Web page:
LAS VEGAS — To comply with the Fair Labor Standards Act (FLSA), HR professionals must work with managers to ensure that employees are properly paid for all the hours they work and determine which employees can be classified as exempt from the FLSA’s overtime rules.
The FLSA requires most businesses to pay employees 1 1/2 times their regular rate of pay for all hours worked beyond 40 in a workweek unless they fall under an exemption. The most commonly used exemptions are the administrative, executive and professional, which are collectively called white-collar exemptions.
Misclassifying employees or miscounting their hours and pay rates can result in costly lawsuits for employers. According to law firm Seyfarth Shaw, the top 10 wage and hour settlements in 2020 cost a combined $295 million. And the COVID-19 pandemic has created more wage and hour issues, since many employees shifted to remote work.
How can employers limit their liability risks? Robert Boonin, an attorney with Dykema in Detroit (photo above), shared compliance tips with attendees at the SHRM Annual Conference & Expo 2021 on Sept. 11.
Here are four common mistakes employers should avoid making.
1. Misclassifying Employees as Exempt
Employees who fall under the white-collar exemptions must:
- Be paid on a salary basis. Employees must be paid a predetermined and fixed salary that is not subject to reduction because of variations in the quality or quantity of work performed.
- Be paid at least a certain salary level. Employees must be paid at least $684 a week ($35,568 annualized).
- Perform certain duties. Employees’ job duties must primarily involve executive, administrative or professional duties as defined by FLSA regulations.
Employers have the most trouble with the administrative exemption, Boonin said. Under the administrative exemption, the employee’s primary duty must be performing office or non-manual work that is directly related to the management or general business operations of the employer or the employer’s customers. The employee’s primary duty also must include the exercise of discretion and independent judgment with respect to matters of significance.
“This is a fairly high-level person,” according to Boonin. This employee makes decisions for the company. For example, he said, an employee who falls under the administrative exemption might not be a hiring manager but might be responsible for narrowing down the job candidates to the top five and making recommendations on who to hire.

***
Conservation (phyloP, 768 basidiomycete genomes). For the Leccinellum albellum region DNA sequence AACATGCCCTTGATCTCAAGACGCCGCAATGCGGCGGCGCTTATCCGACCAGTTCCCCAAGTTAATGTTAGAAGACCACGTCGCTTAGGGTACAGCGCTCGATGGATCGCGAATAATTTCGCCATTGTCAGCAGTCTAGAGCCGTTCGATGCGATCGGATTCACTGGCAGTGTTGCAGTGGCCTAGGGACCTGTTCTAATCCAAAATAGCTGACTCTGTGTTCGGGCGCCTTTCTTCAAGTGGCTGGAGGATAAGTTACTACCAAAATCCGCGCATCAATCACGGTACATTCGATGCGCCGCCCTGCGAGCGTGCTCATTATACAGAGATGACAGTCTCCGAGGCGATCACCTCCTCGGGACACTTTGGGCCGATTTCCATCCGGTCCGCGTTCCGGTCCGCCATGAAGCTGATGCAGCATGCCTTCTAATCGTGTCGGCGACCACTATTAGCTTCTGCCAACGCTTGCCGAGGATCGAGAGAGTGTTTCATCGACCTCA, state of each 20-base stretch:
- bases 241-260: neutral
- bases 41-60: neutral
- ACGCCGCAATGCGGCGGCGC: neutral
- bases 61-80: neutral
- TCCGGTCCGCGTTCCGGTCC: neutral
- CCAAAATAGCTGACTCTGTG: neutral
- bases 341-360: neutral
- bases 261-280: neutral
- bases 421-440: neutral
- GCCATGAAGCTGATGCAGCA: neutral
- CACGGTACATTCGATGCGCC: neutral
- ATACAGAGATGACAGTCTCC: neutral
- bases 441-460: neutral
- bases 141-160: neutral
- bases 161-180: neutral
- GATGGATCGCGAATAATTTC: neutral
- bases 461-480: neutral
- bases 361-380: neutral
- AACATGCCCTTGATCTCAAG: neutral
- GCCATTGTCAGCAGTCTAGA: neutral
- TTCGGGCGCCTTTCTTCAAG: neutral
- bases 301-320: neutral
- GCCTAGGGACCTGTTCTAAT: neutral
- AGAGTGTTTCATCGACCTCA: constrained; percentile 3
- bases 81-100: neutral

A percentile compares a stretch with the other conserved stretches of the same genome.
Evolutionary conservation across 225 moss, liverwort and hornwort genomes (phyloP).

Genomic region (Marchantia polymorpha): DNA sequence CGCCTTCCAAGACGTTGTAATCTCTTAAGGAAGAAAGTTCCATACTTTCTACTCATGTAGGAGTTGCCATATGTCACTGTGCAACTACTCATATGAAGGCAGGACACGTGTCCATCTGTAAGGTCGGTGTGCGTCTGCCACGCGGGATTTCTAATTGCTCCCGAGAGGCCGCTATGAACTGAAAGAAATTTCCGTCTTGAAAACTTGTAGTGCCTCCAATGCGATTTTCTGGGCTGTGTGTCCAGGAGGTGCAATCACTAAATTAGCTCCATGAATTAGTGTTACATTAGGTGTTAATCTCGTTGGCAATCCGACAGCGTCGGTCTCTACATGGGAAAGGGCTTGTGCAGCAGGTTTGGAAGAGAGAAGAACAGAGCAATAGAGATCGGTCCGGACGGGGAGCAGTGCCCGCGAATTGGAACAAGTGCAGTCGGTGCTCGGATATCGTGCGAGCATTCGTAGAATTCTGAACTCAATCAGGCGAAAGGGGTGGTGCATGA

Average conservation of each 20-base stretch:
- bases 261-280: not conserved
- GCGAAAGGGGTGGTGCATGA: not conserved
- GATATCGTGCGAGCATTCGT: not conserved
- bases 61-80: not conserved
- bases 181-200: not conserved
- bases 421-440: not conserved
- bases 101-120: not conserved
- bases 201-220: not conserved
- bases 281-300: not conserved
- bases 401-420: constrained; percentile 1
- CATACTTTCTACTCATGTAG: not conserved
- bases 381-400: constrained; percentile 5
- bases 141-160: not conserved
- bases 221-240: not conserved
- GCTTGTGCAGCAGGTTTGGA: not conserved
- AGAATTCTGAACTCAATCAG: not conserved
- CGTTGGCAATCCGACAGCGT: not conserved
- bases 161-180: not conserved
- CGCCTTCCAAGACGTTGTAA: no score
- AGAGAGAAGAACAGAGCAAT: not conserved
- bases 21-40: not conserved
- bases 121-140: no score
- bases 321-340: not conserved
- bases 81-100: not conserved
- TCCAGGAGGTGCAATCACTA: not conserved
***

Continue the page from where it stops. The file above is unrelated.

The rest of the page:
The administrative exemption doesn’t apply to someone who does routine work with a set number of options to choose from, he noted. Jobs that may be problematic under this exemption (depending on the person’s actual job duties and decision-making authority) include mortgage loan originators, help desk employees, paralegals, customer service representatives, administrative assistants and insurance adjusters.
2. Violating the ‘Salary Basis’ Rule
Under the white-collar exemptions, employees must be paid a predetermined fixed amount each workweek without regard to the quantity or quality of work performed in the week, Boonin noted. Even an employee who works one minute must be paid for the week, he explained. But there are some exceptions. He said permissible deductions under the FLSA include:
- Personal days of one day or more.
- Sick days of one day or more, if pursuant to a bona fide time-off plan.
- Setoffs for jury, witness or military duty.
- Suspensions for violating “safety rules of major significance.”
- Suspensions of one day or more for violating written workplace conduct rules.
- Prorations for initial or final weeks of employment.
- Time missed due to leave under the Family and Medical Leave Act.
- Partial days missed by public employees (in certain circumstances).
He noted that the FLSA allows an employer to dock exempt workers’ paid-time-off bank (but not their actual pay) for a partial-day absence, but some state laws do not allow this practice.
3. Allowing Off-the-Clock Work
Nonexempt employees must be paid for all hours worked. Under the FLSA, employees must be paid for time spent before “clocking in” or after “clocking out” on activities that are necessary to perform their jobs. The U.S. Department of Labor (DOL) focuses on whether the activity is integral to performing the “principal activities” of the job.
When does the workday start? Boonin said the answer depends. Putting on safety glasses and a hard hat are not likely to be considered integral activities. Time spent putting on protective boots and coveralls, however, is likely an indispensable part of the job. Work performed during meal breaks and rest periods also must be recorded and paid.
What if an employee checks e-mails or logs in to the employer’s network from home? Under the FLSA, this counts as work time unless it is “de minimis”—trivial intervals that are difficult for employers to track. But employers should note that state laws may have different rules about de minimis time.
4. Miscalculating the Regular Rate of Pay
Overtime pay for nonexempt employees is calculated based on their regular rate of pay. The regular rate is determined by dividing the total pay for employment in any workweek by the total number of hours an employee actually worked.
Under the FLSA, an employee’s regular rate includes hourly wages and salaries, most bonuses, shift differentials, on-call pay, and commissions. However, it excludes health insurance, paid leave, holiday and other discretionary bonuses, and certain gifts.
When it comes to bonuses, Boonin noted, only discretionary ones can be excluded. Nondiscretionary bonuses, such as those tied to production or other performance measures, must be included in the regular-rate calculation.
Boonin suggested that employers perform an audit of their pay practices to promptly correct errors and reduce the risk of facing additional liability for “willful” violations.
“Don’t wait for the DOL to knock on your door,” he said.